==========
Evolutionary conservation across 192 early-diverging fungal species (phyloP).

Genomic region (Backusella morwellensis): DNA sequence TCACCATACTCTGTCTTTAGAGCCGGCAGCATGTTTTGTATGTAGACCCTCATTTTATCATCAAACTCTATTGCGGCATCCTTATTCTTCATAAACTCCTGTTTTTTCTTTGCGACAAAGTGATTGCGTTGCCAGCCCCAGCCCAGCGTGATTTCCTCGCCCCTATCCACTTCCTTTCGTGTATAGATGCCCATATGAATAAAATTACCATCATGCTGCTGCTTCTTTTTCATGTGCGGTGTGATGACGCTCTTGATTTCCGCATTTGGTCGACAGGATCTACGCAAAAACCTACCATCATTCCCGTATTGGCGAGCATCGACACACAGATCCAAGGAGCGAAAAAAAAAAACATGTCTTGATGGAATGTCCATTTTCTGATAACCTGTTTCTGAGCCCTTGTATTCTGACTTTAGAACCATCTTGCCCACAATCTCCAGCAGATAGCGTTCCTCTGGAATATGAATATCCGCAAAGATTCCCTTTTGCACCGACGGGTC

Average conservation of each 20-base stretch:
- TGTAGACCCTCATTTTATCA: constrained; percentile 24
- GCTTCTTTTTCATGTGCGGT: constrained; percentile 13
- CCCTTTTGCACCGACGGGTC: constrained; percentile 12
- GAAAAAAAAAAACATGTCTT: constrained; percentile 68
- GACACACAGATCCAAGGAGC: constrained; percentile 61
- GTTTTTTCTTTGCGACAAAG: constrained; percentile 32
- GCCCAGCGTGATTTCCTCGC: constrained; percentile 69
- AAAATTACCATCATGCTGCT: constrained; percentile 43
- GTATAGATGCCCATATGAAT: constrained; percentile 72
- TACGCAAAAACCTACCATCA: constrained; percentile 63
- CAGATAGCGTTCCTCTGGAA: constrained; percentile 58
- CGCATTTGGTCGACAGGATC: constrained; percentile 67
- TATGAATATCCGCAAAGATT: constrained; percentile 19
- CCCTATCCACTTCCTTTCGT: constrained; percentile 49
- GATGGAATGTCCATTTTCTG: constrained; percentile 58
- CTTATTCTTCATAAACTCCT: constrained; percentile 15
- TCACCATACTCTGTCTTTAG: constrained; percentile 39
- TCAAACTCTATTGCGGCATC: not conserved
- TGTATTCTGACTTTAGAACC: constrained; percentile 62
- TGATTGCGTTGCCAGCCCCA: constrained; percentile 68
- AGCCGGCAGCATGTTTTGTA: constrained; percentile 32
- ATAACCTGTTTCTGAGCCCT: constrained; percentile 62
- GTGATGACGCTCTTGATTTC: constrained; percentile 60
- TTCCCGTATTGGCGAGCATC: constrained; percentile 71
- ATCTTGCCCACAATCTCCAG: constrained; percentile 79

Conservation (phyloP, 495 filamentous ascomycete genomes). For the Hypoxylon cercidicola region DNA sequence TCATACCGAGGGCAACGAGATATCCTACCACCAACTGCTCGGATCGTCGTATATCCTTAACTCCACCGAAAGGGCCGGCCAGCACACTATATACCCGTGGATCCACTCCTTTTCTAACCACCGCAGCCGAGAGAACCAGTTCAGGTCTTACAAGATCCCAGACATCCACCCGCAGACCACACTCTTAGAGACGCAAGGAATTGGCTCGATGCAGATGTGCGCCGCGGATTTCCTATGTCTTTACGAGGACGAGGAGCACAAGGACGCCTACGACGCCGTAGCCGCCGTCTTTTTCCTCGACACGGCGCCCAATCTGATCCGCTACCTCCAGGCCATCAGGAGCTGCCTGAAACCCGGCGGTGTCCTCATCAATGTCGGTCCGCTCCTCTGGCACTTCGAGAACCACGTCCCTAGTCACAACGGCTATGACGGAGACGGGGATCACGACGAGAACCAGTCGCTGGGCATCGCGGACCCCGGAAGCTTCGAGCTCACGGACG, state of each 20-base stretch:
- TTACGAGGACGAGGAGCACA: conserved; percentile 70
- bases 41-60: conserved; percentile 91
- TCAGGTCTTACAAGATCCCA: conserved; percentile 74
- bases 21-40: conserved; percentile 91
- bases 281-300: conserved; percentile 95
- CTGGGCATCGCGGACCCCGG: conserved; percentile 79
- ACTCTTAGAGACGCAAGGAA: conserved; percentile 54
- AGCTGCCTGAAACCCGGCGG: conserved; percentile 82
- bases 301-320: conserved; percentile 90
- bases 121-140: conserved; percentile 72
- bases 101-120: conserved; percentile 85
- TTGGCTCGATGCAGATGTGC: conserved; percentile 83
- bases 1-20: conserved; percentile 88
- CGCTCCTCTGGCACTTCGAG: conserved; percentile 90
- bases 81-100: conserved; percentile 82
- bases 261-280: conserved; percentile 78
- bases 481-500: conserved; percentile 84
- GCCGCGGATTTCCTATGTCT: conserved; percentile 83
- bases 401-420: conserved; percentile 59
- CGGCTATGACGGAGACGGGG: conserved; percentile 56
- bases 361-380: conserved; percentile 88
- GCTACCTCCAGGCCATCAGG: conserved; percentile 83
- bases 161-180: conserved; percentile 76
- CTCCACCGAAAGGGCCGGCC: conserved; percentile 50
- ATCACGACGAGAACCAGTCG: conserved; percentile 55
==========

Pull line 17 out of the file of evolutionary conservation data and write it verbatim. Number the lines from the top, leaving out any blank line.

- CCCTATCCACTTCCTTTCGT: constrained; percentile 49